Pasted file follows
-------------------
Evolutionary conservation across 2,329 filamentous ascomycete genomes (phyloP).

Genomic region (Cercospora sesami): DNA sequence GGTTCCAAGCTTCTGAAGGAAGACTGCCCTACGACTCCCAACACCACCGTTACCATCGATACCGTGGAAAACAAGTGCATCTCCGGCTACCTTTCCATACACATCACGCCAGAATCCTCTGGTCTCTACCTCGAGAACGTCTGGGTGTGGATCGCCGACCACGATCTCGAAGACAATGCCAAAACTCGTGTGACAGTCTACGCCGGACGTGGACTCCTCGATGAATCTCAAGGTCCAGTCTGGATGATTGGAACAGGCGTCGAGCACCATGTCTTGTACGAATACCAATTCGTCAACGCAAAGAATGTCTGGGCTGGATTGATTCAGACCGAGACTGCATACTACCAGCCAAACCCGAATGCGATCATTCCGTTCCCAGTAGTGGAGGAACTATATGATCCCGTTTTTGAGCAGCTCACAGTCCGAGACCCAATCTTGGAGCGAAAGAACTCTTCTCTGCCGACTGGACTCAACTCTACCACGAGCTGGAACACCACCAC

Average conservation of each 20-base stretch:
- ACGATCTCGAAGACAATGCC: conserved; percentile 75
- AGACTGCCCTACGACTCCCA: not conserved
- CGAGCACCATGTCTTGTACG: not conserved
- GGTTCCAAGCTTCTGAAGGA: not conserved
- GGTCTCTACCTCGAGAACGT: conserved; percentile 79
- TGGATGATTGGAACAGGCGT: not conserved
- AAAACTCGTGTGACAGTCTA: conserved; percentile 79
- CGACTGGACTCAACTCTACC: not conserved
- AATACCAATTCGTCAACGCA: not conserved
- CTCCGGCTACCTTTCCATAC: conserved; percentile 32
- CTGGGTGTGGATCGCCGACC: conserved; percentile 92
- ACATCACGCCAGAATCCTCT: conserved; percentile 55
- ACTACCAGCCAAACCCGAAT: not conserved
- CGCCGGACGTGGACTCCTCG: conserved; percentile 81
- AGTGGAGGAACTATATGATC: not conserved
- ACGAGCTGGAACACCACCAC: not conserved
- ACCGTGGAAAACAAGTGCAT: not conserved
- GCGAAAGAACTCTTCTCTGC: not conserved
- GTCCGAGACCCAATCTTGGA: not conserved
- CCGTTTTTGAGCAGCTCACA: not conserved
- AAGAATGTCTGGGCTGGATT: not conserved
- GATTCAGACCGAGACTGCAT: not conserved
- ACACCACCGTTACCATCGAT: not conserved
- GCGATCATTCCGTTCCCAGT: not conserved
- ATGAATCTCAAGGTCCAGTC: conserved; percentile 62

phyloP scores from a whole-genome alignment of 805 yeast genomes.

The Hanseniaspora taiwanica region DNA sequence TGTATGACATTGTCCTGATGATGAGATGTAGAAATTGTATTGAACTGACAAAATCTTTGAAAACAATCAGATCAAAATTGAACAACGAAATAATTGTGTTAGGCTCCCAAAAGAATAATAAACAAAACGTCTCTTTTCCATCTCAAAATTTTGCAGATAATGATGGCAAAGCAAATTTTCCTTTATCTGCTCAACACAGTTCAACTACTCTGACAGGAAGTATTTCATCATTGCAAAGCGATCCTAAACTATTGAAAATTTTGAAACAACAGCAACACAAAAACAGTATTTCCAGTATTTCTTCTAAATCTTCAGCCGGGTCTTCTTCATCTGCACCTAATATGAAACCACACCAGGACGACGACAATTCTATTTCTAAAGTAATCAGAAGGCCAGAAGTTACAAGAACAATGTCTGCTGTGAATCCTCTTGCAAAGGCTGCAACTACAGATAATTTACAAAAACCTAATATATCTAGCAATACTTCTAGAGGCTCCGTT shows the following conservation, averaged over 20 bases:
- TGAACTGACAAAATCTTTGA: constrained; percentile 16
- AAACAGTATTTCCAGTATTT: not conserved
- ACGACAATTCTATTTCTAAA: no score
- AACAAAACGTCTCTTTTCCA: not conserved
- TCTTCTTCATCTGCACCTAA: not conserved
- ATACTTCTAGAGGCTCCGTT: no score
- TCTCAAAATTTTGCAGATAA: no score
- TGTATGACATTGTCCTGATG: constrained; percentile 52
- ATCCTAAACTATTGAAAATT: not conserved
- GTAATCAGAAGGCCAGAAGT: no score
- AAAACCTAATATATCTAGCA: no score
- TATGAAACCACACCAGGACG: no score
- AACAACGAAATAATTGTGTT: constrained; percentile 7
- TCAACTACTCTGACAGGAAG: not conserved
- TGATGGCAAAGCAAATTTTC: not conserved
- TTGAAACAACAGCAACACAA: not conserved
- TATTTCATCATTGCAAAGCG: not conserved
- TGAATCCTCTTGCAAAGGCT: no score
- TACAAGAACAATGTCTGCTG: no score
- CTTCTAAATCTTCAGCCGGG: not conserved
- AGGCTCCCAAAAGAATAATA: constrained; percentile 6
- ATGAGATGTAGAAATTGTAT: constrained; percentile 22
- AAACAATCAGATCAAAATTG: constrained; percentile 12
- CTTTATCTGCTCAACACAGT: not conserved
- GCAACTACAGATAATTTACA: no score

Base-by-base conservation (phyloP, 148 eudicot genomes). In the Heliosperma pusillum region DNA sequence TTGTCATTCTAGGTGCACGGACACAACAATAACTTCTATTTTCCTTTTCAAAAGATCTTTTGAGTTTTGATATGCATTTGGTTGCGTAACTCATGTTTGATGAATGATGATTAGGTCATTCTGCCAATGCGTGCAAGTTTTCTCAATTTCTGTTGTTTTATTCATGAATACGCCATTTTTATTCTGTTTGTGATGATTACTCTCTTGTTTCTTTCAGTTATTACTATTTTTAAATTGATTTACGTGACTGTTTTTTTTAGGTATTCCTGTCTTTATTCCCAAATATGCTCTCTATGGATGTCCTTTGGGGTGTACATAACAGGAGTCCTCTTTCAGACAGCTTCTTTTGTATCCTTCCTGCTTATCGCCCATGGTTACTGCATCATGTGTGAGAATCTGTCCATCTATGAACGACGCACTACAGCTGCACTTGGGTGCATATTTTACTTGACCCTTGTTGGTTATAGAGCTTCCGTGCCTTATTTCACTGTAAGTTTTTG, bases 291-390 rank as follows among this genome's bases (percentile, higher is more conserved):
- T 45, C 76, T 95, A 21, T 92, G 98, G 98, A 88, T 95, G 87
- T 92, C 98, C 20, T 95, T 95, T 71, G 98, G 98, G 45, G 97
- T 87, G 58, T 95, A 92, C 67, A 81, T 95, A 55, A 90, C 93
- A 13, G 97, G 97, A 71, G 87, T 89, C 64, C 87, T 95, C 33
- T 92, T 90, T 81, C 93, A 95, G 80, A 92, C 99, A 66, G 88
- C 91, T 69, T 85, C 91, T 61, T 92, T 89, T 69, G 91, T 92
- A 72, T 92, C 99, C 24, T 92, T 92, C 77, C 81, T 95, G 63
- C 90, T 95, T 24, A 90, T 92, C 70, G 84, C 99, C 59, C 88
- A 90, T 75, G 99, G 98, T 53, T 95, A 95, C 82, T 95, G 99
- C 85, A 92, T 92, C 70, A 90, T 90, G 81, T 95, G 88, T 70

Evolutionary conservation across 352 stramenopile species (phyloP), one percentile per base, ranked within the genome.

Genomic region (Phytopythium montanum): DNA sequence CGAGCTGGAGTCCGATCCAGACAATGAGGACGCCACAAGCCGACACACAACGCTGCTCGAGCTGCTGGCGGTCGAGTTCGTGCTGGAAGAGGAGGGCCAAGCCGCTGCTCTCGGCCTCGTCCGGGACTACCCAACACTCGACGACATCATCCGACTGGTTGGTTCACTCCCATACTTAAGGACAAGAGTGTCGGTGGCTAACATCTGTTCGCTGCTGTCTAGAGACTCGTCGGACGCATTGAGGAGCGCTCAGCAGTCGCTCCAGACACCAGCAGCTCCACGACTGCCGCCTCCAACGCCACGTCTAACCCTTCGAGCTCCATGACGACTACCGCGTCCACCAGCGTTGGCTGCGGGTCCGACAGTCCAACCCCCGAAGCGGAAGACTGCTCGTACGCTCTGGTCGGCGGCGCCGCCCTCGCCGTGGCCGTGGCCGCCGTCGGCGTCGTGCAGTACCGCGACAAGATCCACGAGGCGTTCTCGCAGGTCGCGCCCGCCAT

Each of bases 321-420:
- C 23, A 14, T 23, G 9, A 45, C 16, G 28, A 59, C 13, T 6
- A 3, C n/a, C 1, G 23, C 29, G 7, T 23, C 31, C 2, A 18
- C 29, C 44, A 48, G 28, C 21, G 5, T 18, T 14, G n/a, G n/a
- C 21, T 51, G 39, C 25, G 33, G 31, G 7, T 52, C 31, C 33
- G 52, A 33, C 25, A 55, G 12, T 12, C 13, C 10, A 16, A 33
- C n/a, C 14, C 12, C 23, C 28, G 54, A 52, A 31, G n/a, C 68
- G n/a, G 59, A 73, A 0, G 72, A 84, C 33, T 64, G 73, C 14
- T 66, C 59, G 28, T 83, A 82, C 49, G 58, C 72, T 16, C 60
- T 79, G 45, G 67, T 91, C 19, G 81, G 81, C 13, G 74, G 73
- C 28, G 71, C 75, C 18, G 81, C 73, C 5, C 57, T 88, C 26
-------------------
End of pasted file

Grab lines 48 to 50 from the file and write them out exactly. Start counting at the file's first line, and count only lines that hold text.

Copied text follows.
- TGAATCCTCTTGCAAAGGCT: no score
- TACAAGAACAATGTCTGCTG: no score
- CTTCTAAATCTTCAGCCGGG: not conserved